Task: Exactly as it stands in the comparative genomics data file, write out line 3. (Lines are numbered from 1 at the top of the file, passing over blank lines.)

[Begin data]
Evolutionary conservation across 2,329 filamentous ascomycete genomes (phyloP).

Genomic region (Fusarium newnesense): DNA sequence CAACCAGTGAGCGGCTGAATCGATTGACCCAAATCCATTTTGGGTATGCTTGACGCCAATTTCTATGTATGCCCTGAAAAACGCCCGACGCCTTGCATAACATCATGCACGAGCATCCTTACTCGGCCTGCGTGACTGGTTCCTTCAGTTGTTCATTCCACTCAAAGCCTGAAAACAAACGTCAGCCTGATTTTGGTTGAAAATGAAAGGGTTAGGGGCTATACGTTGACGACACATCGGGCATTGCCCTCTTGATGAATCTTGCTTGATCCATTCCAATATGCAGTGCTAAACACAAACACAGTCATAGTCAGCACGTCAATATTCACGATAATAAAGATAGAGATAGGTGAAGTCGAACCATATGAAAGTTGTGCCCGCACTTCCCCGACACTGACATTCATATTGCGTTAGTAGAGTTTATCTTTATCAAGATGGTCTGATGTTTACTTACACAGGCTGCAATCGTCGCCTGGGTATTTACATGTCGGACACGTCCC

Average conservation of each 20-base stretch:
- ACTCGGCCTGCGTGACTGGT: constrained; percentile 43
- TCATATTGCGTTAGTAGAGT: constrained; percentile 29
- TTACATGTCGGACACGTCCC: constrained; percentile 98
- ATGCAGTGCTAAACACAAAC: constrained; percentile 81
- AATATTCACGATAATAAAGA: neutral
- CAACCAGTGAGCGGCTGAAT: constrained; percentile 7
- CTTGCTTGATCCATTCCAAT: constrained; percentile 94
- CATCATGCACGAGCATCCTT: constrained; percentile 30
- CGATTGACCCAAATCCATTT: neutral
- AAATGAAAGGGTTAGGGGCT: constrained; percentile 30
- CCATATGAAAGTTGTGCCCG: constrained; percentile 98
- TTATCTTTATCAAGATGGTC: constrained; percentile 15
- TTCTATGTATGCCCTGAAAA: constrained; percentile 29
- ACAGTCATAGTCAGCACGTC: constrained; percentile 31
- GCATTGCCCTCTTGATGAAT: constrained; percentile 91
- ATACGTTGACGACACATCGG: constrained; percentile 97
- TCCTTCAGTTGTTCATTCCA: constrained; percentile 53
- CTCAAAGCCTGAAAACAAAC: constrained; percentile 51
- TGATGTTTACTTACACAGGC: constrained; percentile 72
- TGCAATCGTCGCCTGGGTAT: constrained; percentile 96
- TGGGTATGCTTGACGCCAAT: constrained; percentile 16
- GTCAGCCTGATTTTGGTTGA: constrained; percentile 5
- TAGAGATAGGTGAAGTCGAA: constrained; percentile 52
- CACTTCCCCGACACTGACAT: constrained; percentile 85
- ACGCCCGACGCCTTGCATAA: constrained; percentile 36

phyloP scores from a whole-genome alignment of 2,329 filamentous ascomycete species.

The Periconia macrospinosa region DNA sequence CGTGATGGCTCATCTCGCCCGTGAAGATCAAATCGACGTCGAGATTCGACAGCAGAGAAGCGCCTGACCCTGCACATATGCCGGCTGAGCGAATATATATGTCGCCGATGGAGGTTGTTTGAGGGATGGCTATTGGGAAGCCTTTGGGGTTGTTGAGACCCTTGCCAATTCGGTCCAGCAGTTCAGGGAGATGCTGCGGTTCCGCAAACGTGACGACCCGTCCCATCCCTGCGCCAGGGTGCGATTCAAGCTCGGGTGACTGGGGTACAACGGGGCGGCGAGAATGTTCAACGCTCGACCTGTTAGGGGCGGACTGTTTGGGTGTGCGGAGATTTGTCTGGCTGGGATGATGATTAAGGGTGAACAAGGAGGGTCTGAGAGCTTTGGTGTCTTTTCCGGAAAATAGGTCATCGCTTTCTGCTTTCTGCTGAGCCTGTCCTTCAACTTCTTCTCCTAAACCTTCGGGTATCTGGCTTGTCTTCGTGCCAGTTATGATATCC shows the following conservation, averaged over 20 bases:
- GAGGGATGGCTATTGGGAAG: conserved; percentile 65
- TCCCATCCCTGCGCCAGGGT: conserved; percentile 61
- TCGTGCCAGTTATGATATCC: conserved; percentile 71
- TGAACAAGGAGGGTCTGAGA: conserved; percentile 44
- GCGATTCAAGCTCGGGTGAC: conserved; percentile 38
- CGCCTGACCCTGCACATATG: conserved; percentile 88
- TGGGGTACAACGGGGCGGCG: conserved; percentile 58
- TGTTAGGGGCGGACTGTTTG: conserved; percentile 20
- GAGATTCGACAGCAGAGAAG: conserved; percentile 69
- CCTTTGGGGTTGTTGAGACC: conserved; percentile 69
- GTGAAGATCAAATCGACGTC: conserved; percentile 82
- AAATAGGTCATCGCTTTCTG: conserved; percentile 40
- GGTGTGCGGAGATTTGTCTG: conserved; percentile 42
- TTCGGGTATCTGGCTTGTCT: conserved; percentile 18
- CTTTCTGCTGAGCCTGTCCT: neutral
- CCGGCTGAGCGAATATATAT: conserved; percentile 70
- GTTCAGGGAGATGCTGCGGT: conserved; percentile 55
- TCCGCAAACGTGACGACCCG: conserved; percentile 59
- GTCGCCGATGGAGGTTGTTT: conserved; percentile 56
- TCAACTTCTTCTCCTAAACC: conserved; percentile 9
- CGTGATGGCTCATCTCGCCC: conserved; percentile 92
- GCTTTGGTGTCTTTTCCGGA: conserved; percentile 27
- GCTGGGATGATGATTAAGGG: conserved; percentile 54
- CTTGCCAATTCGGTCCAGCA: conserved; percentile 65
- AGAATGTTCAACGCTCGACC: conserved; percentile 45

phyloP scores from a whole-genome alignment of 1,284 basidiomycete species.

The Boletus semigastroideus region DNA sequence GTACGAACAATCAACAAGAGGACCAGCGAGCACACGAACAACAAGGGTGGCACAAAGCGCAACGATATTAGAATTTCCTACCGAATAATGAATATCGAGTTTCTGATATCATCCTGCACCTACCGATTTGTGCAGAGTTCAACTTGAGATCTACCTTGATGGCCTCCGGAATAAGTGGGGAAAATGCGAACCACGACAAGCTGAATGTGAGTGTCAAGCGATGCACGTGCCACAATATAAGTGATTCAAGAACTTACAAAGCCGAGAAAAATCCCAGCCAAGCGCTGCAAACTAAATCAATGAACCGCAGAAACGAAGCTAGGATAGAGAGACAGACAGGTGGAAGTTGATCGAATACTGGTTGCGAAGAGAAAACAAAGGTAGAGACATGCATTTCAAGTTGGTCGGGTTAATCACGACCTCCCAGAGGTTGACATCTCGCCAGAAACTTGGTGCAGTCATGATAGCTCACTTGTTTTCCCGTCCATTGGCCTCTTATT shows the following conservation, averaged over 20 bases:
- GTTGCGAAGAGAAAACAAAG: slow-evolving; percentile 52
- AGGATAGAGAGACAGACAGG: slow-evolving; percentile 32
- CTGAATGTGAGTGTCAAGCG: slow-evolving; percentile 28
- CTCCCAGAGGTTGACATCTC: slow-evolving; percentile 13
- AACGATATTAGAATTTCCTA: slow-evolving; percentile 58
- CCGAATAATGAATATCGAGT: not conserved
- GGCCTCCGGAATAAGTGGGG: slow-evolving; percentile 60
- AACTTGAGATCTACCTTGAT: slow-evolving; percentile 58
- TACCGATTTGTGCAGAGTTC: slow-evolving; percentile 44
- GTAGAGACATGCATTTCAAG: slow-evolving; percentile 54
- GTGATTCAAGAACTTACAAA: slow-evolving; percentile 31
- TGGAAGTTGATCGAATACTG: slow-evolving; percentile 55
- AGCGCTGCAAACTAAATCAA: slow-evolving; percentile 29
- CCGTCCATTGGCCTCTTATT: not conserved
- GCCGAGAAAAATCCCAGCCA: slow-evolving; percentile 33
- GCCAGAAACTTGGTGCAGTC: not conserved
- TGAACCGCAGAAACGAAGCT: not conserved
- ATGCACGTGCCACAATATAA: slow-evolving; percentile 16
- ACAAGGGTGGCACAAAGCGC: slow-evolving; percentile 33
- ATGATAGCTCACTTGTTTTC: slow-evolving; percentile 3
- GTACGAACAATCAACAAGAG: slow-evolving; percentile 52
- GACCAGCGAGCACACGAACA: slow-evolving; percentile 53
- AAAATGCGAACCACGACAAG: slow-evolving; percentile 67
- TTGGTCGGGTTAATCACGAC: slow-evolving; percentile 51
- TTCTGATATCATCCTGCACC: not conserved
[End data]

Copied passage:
Average conservation of each 20-base stretch: